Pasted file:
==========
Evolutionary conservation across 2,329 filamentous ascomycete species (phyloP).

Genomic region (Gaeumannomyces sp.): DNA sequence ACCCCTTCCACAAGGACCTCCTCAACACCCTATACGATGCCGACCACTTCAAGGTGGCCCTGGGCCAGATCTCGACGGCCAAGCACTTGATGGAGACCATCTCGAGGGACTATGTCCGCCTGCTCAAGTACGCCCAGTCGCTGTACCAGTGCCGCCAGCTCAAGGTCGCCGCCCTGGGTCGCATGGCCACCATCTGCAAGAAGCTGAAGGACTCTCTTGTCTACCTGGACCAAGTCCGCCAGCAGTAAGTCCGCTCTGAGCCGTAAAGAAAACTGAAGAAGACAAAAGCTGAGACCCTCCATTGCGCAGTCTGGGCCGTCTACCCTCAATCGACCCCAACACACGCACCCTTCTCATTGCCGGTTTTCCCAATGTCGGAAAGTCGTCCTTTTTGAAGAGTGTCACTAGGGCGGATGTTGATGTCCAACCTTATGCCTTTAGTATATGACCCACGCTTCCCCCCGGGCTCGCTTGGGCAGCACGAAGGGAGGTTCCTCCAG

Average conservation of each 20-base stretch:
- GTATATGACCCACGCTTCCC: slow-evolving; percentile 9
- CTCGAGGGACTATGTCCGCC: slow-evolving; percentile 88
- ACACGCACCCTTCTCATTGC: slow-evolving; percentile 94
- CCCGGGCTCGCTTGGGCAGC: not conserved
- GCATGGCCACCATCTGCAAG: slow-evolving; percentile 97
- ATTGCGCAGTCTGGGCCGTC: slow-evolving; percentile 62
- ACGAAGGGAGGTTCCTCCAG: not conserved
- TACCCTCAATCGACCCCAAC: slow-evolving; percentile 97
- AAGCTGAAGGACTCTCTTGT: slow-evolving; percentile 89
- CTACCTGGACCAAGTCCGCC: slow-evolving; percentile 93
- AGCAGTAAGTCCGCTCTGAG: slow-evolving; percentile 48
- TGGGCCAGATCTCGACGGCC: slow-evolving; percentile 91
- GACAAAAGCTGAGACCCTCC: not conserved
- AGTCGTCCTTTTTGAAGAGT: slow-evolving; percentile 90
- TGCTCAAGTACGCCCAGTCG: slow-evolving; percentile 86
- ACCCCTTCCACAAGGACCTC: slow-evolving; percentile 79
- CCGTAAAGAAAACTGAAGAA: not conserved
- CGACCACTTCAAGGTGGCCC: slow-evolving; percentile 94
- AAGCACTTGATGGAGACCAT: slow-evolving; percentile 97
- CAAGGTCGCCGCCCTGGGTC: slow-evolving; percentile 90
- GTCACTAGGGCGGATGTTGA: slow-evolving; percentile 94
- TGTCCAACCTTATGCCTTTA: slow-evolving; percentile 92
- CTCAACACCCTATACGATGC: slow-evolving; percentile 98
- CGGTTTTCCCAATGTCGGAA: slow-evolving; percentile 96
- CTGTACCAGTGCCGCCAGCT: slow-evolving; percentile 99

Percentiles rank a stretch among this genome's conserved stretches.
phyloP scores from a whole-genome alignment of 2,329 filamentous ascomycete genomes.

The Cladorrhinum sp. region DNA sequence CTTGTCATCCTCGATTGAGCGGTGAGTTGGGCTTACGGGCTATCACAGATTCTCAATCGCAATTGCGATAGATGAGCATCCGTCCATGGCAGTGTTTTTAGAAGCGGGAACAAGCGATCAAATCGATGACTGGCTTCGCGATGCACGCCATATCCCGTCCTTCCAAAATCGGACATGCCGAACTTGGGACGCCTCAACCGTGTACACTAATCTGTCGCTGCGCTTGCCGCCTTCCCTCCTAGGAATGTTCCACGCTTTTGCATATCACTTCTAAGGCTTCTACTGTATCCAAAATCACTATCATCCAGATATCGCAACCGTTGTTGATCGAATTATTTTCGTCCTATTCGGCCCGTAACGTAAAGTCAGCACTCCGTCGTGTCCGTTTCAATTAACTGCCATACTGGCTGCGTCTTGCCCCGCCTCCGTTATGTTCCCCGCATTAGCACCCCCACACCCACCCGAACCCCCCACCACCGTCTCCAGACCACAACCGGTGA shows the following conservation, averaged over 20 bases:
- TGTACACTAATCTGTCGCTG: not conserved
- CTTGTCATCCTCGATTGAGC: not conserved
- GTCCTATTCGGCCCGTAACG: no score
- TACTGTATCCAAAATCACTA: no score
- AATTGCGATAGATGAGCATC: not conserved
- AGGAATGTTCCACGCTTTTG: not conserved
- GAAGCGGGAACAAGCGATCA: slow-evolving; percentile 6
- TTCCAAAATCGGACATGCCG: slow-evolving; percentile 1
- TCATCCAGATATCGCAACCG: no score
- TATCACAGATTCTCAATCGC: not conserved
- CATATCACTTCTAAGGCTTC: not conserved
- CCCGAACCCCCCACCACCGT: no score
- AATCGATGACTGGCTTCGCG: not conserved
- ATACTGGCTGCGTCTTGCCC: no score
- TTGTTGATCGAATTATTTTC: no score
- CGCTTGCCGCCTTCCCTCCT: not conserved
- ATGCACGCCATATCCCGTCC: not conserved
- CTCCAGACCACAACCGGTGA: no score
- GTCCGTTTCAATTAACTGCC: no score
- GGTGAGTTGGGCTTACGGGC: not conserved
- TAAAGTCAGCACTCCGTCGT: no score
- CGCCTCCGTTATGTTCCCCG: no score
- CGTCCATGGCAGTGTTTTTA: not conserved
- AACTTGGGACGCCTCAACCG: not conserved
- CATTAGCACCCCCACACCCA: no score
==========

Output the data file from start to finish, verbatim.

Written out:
Evolutionary conservation across 2,329 filamentous ascomycete species (phyloP).

Genomic region (Gaeumannomyces sp.): DNA sequence ACCCCTTCCACAAGGACCTCCTCAACACCCTATACGATGCCGACCACTTCAAGGTGGCCCTGGGCCAGATCTCGACGGCCAAGCACTTGATGGAGACCATCTCGAGGGACTATGTCCGCCTGCTCAAGTACGCCCAGTCGCTGTACCAGTGCCGCCAGCTCAAGGTCGCCGCCCTGGGTCGCATGGCCACCATCTGCAAGAAGCTGAAGGACTCTCTTGTCTACCTGGACCAAGTCCGCCAGCAGTAAGTCCGCTCTGAGCCGTAAAGAAAACTGAAGAAGACAAAAGCTGAGACCCTCCATTGCGCAGTCTGGGCCGTCTACCCTCAATCGACCCCAACACACGCACCCTTCTCATTGCCGGTTTTCCCAATGTCGGAAAGTCGTCCTTTTTGAAGAGTGTCACTAGGGCGGATGTTGATGTCCAACCTTATGCCTTTAGTATATGACCCACGCTTCCCCCCGGGCTCGCTTGGGCAGCACGAAGGGAGGTTCCTCCAG

Average conservation of each 20-base stretch:
- GTATATGACCCACGCTTCCC: slow-evolving; percentile 9
- CTCGAGGGACTATGTCCGCC: slow-evolving; percentile 88
- ACACGCACCCTTCTCATTGC: slow-evolving; percentile 94
- CCCGGGCTCGCTTGGGCAGC: not conserved
- GCATGGCCACCATCTGCAAG: slow-evolving; percentile 97
- ATTGCGCAGTCTGGGCCGTC: slow-evolving; percentile 62
- ACGAAGGGAGGTTCCTCCAG: not conserved
- TACCCTCAATCGACCCCAAC: slow-evolving; percentile 97
- AAGCTGAAGGACTCTCTTGT: slow-evolving; percentile 89
- CTACCTGGACCAAGTCCGCC: slow-evolving; percentile 93
- AGCAGTAAGTCCGCTCTGAG: slow-evolving; percentile 48
- TGGGCCAGATCTCGACGGCC: slow-evolving; percentile 91
- GACAAAAGCTGAGACCCTCC: not conserved
- AGTCGTCCTTTTTGAAGAGT: slow-evolving; percentile 90
- TGCTCAAGTACGCCCAGTCG: slow-evolving; percentile 86
- ACCCCTTCCACAAGGACCTC: slow-evolving; percentile 79
- CCGTAAAGAAAACTGAAGAA: not conserved
- CGACCACTTCAAGGTGGCCC: slow-evolving; percentile 94
- AAGCACTTGATGGAGACCAT: slow-evolving; percentile 97
- CAAGGTCGCCGCCCTGGGTC: slow-evolving; percentile 90
- GTCACTAGGGCGGATGTTGA: slow-evolving; percentile 94
- TGTCCAACCTTATGCCTTTA: slow-evolving; percentile 92
- CTCAACACCCTATACGATGC: slow-evolving; percentile 98
- CGGTTTTCCCAATGTCGGAA: slow-evolving; percentile 96
- CTGTACCAGTGCCGCCAGCT: slow-evolving; percentile 99

Percentiles rank a stretch among this genome's conserved stretches.
phyloP scores from a whole-genome alignment of 2,329 filamentous ascomycete genomes.

The Cladorrhinum sp. region DNA sequence CTTGTCATCCTCGATTGAGCGGTGAGTTGGGCTTACGGGCTATCACAGATTCTCAATCGCAATTGCGATAGATGAGCATCCGTCCATGGCAGTGTTTTTAGAAGCGGGAACAAGCGATCAAATCGATGACTGGCTTCGCGATGCACGCCATATCCCGTCCTTCCAAAATCGGACATGCCGAACTTGGGACGCCTCAACCGTGTACACTAATCTGTCGCTGCGCTTGCCGCCTTCCCTCCTAGGAATGTTCCACGCTTTTGCATATCACTTCTAAGGCTTCTACTGTATCCAAAATCACTATCATCCAGATATCGCAACCGTTGTTGATCGAATTATTTTCGTCCTATTCGGCCCGTAACGTAAAGTCAGCACTCCGTCGTGTCCGTTTCAATTAACTGCCATACTGGCTGCGTCTTGCCCCGCCTCCGTTATGTTCCCCGCATTAGCACCCCCACACCCACCCGAACCCCCCACCACCGTCTCCAGACCACAACCGGTGA shows the following conservation, averaged over 20 bases:
- TGTACACTAATCTGTCGCTG: not conserved
- CTTGTCATCCTCGATTGAGC: not conserved
- GTCCTATTCGGCCCGTAACG: no score
- TACTGTATCCAAAATCACTA: no score
- AATTGCGATAGATGAGCATC: not conserved
- AGGAATGTTCCACGCTTTTG: not conserved
- GAAGCGGGAACAAGCGATCA: slow-evolving; percentile 6
- TTCCAAAATCGGACATGCCG: slow-evolving; percentile 1
- TCATCCAGATATCGCAACCG: no score
- TATCACAGATTCTCAATCGC: not conserved
- CATATCACTTCTAAGGCTTC: not conserved
- CCCGAACCCCCCACCACCGT: no score
- AATCGATGACTGGCTTCGCG: not conserved
- ATACTGGCTGCGTCTTGCCC: no score
- TTGTTGATCGAATTATTTTC: no score
- CGCTTGCCGCCTTCCCTCCT: not conserved
- ATGCACGCCATATCCCGTCC: not conserved
- CTCCAGACCACAACCGGTGA: no score
- GTCCGTTTCAATTAACTGCC: no score
- GGTGAGTTGGGCTTACGGGC: not conserved
- TAAAGTCAGCACTCCGTCGT: no score
- CGCCTCCGTTATGTTCCCCG: no score
- CGTCCATGGCAGTGTTTTTA: not conserved
- AACTTGGGACGCCTCAACCG: not conserved
- CATTAGCACCCCCACACCCA: no score